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Traveling for work can be tedious, but a well planned trip can take some of the monotony and some of the stress away. Once the big decisions have been made, you may find that the business trip feels a little more like a working vacation.


Just Like A Boy Scout, Always Be Prepared


Enjoying a business trip begins before the flight takes off. Preparation is the key, especially in circumstances when bosses and co-workers will be observing your business trip etiquette. Taking the time to map out your routes, double checking your hotel and car rental reservations, and setting an extra alarm can all go a long way to ensure you won't miss any important meetings.


We all know that any number of things can go wrong on a vacation away from home. This is especially true, when it comes to business trips. Expect the worst and prepare for mishaps, because, sooner or later, you will need that fall-back plan.


When packing, there are some things you should make a note to bring that you might not otherwise consider. For instance, bringing earphones is essential. Even on the plane, the in-flight movie might not have an option for video captioning services, so those earphones or earbuds will already come in handy.


Another option is a pack of cards. This might help pass the time on a flight or while killing time in your hotel room, prior to a meeting. Of course, a smartphone equipped with gaming apps could provide much more enjoyable entertainment in those circumstances. Bring clothes appropriate for a number of atmospheres. Foremost, you'll want to ensure you have multiple changes of business attire for meetings and business related events, but you won't be spending every moment in meetings. Bring casual (but not frumpy) clothes for dinners and evening outings to ensure an appearance that won't spur rumors in the office back home.


One additional word on wardrobe: taking the time to check weather forecasts for your destination will help to ensure you bring clothes appropriate for the climate.



Technology Is Your Greatest Tour Guide


Making the most of your business trip starts with familiarizing yourself with your employer's policy in regard to business expenses. Knowing just what is permitted will undoubtedly save you from spending your own money, while away from the office. Additionally, it's wise to save digital records of your expenses, as well as paper receipts. There are even a number of mobile apps to help out in this area by allowing a user to scan a copy of the record and save it on their phone. The days of burying one's nose in an atlas or trying desperately to flag down a cabbie on a busy street are all but gone. There isn't much a smartphone can't do these days. From GPS services to ridesharing apps, mobile devices can provide travelers with everything to ensure a successful and stress-free experience on the road.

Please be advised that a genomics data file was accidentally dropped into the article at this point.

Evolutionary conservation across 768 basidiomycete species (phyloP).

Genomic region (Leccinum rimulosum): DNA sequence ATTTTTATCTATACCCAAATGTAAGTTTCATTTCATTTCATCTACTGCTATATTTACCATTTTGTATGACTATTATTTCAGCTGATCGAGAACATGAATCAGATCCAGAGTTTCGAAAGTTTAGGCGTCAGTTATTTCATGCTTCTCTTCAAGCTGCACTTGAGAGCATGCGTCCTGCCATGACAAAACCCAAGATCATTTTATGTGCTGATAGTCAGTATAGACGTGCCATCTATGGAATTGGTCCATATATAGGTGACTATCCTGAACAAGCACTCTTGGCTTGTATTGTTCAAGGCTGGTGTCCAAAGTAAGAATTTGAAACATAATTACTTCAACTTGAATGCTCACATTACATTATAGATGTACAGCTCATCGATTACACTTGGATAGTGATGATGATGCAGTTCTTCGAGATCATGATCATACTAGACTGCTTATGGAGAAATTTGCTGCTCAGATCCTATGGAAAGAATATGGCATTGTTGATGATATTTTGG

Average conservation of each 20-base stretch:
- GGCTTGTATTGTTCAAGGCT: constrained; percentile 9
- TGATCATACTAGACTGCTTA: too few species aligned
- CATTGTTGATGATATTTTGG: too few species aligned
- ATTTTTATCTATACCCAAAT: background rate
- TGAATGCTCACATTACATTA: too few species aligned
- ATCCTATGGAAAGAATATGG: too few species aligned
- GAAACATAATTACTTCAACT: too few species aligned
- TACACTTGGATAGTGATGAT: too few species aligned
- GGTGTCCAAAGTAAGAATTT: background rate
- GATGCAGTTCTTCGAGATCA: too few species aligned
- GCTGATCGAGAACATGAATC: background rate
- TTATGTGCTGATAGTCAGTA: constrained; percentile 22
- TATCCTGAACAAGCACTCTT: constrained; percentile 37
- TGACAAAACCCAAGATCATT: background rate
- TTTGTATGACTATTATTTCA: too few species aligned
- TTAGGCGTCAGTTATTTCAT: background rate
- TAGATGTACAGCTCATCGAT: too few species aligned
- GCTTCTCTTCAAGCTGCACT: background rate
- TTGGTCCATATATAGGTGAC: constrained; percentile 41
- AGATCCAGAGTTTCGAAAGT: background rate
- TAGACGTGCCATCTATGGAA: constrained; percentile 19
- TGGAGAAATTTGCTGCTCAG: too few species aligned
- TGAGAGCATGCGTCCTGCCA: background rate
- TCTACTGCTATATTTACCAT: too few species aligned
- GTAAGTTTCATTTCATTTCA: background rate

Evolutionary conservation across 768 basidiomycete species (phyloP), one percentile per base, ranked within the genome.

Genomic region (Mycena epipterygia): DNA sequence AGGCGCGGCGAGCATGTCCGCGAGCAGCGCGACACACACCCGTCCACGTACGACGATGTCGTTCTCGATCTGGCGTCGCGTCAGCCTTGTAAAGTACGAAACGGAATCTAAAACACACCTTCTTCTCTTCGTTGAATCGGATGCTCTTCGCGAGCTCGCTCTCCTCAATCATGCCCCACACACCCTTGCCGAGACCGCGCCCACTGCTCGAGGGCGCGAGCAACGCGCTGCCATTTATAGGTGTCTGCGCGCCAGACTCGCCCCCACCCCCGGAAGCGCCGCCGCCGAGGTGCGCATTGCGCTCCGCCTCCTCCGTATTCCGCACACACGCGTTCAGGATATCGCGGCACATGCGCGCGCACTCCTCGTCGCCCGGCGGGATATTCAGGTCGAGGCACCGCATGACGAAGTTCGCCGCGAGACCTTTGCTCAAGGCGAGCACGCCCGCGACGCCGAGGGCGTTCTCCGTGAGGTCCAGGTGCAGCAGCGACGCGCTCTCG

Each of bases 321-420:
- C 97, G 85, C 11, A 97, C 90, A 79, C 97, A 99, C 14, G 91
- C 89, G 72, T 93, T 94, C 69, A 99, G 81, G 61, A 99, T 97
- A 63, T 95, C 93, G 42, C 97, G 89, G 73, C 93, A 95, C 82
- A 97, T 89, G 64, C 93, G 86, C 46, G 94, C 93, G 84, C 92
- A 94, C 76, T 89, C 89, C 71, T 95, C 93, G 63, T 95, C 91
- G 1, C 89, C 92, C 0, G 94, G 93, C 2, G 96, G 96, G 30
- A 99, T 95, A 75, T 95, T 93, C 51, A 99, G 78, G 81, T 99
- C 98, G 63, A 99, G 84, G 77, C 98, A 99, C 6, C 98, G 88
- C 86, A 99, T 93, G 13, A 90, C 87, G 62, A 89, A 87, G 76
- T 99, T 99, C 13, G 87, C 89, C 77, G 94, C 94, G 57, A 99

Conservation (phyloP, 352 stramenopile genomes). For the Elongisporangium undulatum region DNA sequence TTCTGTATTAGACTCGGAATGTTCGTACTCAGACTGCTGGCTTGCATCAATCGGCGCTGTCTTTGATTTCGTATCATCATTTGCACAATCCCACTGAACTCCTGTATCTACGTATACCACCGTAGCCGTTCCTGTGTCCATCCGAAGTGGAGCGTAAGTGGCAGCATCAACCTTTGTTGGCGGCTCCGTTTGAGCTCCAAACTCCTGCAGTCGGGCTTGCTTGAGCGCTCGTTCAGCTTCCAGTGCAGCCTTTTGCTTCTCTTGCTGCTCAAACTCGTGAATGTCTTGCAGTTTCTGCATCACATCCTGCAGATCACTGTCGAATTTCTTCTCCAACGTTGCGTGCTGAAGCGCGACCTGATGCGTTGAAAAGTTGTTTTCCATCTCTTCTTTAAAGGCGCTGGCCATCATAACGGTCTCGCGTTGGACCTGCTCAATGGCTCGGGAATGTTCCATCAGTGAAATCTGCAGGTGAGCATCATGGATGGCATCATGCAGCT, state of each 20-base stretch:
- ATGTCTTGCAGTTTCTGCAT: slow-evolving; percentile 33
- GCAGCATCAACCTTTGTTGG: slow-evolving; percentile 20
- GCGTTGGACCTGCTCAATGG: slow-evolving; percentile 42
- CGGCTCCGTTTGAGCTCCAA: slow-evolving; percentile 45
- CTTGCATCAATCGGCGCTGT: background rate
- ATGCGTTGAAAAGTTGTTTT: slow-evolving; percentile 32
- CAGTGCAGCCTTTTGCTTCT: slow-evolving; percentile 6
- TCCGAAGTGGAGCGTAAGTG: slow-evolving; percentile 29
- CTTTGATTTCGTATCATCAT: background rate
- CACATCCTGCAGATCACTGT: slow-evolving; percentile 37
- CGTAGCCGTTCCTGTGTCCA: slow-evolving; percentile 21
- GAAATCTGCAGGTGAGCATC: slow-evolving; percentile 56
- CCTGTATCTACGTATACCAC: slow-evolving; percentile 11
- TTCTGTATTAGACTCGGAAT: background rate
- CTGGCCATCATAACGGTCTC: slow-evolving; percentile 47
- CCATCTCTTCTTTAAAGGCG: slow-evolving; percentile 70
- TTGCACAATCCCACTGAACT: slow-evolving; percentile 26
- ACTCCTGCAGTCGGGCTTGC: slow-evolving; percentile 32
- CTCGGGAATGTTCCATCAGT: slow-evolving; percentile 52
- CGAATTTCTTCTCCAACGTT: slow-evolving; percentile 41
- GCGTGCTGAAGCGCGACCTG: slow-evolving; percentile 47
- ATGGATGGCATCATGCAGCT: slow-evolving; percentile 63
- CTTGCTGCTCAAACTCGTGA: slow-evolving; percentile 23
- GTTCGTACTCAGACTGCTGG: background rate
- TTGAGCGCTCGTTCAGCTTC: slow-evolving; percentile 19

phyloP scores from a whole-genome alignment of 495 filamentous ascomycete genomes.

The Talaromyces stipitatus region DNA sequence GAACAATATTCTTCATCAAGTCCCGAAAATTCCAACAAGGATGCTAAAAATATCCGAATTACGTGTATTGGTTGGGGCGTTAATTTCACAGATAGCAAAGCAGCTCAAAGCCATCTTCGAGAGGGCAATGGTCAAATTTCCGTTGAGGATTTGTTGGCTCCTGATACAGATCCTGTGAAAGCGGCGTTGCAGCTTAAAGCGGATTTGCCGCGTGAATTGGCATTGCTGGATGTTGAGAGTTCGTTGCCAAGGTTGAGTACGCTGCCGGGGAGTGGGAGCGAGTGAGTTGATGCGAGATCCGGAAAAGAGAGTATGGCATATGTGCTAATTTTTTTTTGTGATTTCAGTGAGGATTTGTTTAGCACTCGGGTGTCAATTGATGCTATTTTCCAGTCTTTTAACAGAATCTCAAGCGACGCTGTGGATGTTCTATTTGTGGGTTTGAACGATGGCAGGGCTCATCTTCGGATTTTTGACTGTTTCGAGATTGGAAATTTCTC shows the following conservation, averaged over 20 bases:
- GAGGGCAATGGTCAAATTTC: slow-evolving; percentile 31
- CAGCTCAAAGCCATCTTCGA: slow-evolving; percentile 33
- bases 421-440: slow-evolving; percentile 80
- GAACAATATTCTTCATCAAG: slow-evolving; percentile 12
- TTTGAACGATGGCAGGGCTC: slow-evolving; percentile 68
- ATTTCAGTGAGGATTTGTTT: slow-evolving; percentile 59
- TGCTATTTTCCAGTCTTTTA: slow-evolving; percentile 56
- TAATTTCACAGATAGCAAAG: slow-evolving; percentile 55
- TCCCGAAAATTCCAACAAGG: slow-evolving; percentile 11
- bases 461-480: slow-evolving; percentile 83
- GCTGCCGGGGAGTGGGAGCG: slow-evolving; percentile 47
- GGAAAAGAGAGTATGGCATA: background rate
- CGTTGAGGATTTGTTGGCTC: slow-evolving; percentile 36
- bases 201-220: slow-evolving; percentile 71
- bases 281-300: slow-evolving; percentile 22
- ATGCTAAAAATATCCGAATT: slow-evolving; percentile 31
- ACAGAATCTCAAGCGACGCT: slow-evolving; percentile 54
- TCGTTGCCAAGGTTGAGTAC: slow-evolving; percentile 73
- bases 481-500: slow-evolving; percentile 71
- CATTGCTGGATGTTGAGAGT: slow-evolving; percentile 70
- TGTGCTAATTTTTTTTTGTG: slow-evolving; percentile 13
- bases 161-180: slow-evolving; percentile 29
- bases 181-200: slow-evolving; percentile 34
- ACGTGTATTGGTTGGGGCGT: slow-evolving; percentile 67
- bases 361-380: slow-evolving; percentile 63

Stay loyal to those businesses that treat you well and you'll find that they will return the favor. From airlines and car rental companies to hotels and restaurants, many businesses offer rewards programs for loyal customers. By frequenting the same places over time, you will be able to stack up points good towards free or discounted services. Later, a personal vacation may be all but paid for from your company business trips.


Don't forget to have fun on your business trip, too! Apps like Tripadvisor and websites like Roadside America can offer options for enjoying your free time and spending evenings away from the hotel. Heading out for a concert or a sightseeing excursion may even afford an opportunity for bonding with coworkers and colleagues. At the very least, it will give you something to talk about, when you do return home.


Remember, planning ahead is essential to a successful and enjoyable business trip, so take care of everything early. Traveling can be frustrating enough without the added stress of worrying over poorly organized plans.



Lee Flynn is from the Wasatch Mountains near Salt Lake City, UT. After Lee spent years preparing himself, his home and his family, he decided he had to do more. In his free time, Lee helps educate those who want to do the same. Through small local workshops and articles, Lee trains and teaches others on home preparation, food storage techniques, wilderness survival and self reliance. After obtaining a bachelors degree from the University of Utah, Lee moved to the Salt Lake Valley where he now lives with his wife and daughter.


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